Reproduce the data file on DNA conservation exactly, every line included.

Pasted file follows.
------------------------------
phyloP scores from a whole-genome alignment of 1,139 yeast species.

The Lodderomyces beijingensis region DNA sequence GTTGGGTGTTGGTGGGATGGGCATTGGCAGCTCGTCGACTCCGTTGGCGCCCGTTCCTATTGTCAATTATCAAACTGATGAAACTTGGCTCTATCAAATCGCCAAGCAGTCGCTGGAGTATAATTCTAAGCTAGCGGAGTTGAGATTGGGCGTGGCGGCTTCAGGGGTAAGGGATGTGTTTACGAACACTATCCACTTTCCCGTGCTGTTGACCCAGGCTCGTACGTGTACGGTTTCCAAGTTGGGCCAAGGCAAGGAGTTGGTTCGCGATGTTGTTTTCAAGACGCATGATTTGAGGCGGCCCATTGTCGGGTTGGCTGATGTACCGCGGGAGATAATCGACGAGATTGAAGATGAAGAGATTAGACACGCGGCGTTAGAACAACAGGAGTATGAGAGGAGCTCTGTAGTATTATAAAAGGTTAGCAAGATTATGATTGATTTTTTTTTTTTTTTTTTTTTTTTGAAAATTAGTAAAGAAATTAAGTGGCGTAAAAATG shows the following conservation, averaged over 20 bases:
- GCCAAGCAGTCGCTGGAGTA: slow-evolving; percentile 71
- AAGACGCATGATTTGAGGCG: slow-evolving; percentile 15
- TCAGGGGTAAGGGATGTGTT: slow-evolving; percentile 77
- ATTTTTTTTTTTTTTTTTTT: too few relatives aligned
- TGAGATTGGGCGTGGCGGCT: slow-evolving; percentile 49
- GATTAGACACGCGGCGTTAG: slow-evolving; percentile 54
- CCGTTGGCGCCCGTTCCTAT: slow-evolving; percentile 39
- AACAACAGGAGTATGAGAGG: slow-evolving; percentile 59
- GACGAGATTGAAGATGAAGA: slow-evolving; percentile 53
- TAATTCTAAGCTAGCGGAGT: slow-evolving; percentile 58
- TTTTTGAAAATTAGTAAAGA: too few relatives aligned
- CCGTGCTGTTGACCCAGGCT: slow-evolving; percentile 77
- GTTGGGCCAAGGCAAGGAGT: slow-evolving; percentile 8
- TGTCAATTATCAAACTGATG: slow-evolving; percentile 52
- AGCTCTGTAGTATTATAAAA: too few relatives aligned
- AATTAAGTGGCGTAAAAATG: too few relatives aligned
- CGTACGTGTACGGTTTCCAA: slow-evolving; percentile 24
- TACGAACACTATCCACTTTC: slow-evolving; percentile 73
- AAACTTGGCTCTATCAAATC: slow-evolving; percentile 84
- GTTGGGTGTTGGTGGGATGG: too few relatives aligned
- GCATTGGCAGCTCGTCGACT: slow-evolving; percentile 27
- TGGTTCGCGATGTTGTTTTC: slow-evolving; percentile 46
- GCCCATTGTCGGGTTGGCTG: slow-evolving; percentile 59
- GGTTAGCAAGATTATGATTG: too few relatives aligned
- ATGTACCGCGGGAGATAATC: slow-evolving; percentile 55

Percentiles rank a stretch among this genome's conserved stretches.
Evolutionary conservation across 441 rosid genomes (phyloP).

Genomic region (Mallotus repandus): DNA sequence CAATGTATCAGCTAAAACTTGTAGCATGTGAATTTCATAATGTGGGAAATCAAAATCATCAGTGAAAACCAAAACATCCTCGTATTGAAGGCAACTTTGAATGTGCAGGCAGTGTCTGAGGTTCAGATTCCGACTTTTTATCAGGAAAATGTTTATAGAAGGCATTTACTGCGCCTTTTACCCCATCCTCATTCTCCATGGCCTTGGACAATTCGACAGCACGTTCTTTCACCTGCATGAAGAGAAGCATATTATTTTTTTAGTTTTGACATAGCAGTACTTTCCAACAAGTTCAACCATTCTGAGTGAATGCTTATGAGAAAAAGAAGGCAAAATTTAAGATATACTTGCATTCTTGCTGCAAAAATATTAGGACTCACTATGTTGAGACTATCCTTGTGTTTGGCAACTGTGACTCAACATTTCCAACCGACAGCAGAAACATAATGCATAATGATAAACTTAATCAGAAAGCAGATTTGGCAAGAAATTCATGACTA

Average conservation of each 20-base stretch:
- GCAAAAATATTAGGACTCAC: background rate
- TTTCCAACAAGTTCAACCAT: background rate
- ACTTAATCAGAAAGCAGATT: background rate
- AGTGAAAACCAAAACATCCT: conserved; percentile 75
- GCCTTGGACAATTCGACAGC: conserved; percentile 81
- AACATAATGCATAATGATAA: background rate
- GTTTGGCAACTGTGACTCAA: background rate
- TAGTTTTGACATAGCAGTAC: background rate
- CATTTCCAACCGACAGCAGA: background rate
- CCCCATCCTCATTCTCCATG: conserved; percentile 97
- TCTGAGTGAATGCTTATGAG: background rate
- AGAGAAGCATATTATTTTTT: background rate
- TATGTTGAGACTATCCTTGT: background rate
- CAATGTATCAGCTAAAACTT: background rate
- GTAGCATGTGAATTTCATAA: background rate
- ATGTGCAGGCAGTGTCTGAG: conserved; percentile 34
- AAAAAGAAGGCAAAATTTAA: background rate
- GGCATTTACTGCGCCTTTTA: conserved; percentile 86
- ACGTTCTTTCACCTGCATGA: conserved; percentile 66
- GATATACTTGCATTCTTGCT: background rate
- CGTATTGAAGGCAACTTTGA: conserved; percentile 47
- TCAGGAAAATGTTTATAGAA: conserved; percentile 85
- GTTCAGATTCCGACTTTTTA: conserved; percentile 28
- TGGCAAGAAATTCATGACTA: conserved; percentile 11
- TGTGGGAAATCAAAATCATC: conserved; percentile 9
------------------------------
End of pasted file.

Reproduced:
phyloP scores from a whole-genome alignment of 1,139 yeast species.

The Lodderomyces beijingensis region DNA sequence GTTGGGTGTTGGTGGGATGGGCATTGGCAGCTCGTCGACTCCGTTGGCGCCCGTTCCTATTGTCAATTATCAAACTGATGAAACTTGGCTCTATCAAATCGCCAAGCAGTCGCTGGAGTATAATTCTAAGCTAGCGGAGTTGAGATTGGGCGTGGCGGCTTCAGGGGTAAGGGATGTGTTTACGAACACTATCCACTTTCCCGTGCTGTTGACCCAGGCTCGTACGTGTACGGTTTCCAAGTTGGGCCAAGGCAAGGAGTTGGTTCGCGATGTTGTTTTCAAGACGCATGATTTGAGGCGGCCCATTGTCGGGTTGGCTGATGTACCGCGGGAGATAATCGACGAGATTGAAGATGAAGAGATTAGACACGCGGCGTTAGAACAACAGGAGTATGAGAGGAGCTCTGTAGTATTATAAAAGGTTAGCAAGATTATGATTGATTTTTTTTTTTTTTTTTTTTTTTTGAAAATTAGTAAAGAAATTAAGTGGCGTAAAAATG shows the following conservation, averaged over 20 bases:
- GCCAAGCAGTCGCTGGAGTA: slow-evolving; percentile 71
- AAGACGCATGATTTGAGGCG: slow-evolving; percentile 15
- TCAGGGGTAAGGGATGTGTT: slow-evolving; percentile 77
- ATTTTTTTTTTTTTTTTTTT: too few relatives aligned
- TGAGATTGGGCGTGGCGGCT: slow-evolving; percentile 49
- GATTAGACACGCGGCGTTAG: slow-evolving; percentile 54
- CCGTTGGCGCCCGTTCCTAT: slow-evolving; percentile 39
- AACAACAGGAGTATGAGAGG: slow-evolving; percentile 59
- GACGAGATTGAAGATGAAGA: slow-evolving; percentile 53
- TAATTCTAAGCTAGCGGAGT: slow-evolving; percentile 58
- TTTTTGAAAATTAGTAAAGA: too few relatives aligned
- CCGTGCTGTTGACCCAGGCT: slow-evolving; percentile 77
- GTTGGGCCAAGGCAAGGAGT: slow-evolving; percentile 8
- TGTCAATTATCAAACTGATG: slow-evolving; percentile 52
- AGCTCTGTAGTATTATAAAA: too few relatives aligned
- AATTAAGTGGCGTAAAAATG: too few relatives aligned
- CGTACGTGTACGGTTTCCAA: slow-evolving; percentile 24
- TACGAACACTATCCACTTTC: slow-evolving; percentile 73
- AAACTTGGCTCTATCAAATC: slow-evolving; percentile 84
- GTTGGGTGTTGGTGGGATGG: too few relatives aligned
- GCATTGGCAGCTCGTCGACT: slow-evolving; percentile 27
- TGGTTCGCGATGTTGTTTTC: slow-evolving; percentile 46
- GCCCATTGTCGGGTTGGCTG: slow-evolving; percentile 59
- GGTTAGCAAGATTATGATTG: too few relatives aligned
- ATGTACCGCGGGAGATAATC: slow-evolving; percentile 55

Percentiles rank a stretch among this genome's conserved stretches.
Evolutionary conservation across 441 rosid genomes (phyloP).

Genomic region (Mallotus repandus): DNA sequence CAATGTATCAGCTAAAACTTGTAGCATGTGAATTTCATAATGTGGGAAATCAAAATCATCAGTGAAAACCAAAACATCCTCGTATTGAAGGCAACTTTGAATGTGCAGGCAGTGTCTGAGGTTCAGATTCCGACTTTTTATCAGGAAAATGTTTATAGAAGGCATTTACTGCGCCTTTTACCCCATCCTCATTCTCCATGGCCTTGGACAATTCGACAGCACGTTCTTTCACCTGCATGAAGAGAAGCATATTATTTTTTTAGTTTTGACATAGCAGTACTTTCCAACAAGTTCAACCATTCTGAGTGAATGCTTATGAGAAAAAGAAGGCAAAATTTAAGATATACTTGCATTCTTGCTGCAAAAATATTAGGACTCACTATGTTGAGACTATCCTTGTGTTTGGCAACTGTGACTCAACATTTCCAACCGACAGCAGAAACATAATGCATAATGATAAACTTAATCAGAAAGCAGATTTGGCAAGAAATTCATGACTA

Average conservation of each 20-base stretch:
- GCAAAAATATTAGGACTCAC: background rate
- TTTCCAACAAGTTCAACCAT: background rate
- ACTTAATCAGAAAGCAGATT: background rate
- AGTGAAAACCAAAACATCCT: conserved; percentile 75
- GCCTTGGACAATTCGACAGC: conserved; percentile 81
- AACATAATGCATAATGATAA: background rate
- GTTTGGCAACTGTGACTCAA: background rate
- TAGTTTTGACATAGCAGTAC: background rate
- CATTTCCAACCGACAGCAGA: background rate
- CCCCATCCTCATTCTCCATG: conserved; percentile 97
- TCTGAGTGAATGCTTATGAG: background rate
- AGAGAAGCATATTATTTTTT: background rate
- TATGTTGAGACTATCCTTGT: background rate
- CAATGTATCAGCTAAAACTT: background rate
- GTAGCATGTGAATTTCATAA: background rate
- ATGTGCAGGCAGTGTCTGAG: conserved; percentile 34
- AAAAAGAAGGCAAAATTTAA: background rate
- GGCATTTACTGCGCCTTTTA: conserved; percentile 86
- ACGTTCTTTCACCTGCATGA: conserved; percentile 66
- GATATACTTGCATTCTTGCT: background rate
- CGTATTGAAGGCAACTTTGA: conserved; percentile 47
- TCAGGAAAATGTTTATAGAA: conserved; percentile 85
- GTTCAGATTCCGACTTTTTA: conserved; percentile 28
- TGGCAAGAAATTCATGACTA: conserved; percentile 11
- TGTGGGAAATCAAAATCATC: conserved; percentile 9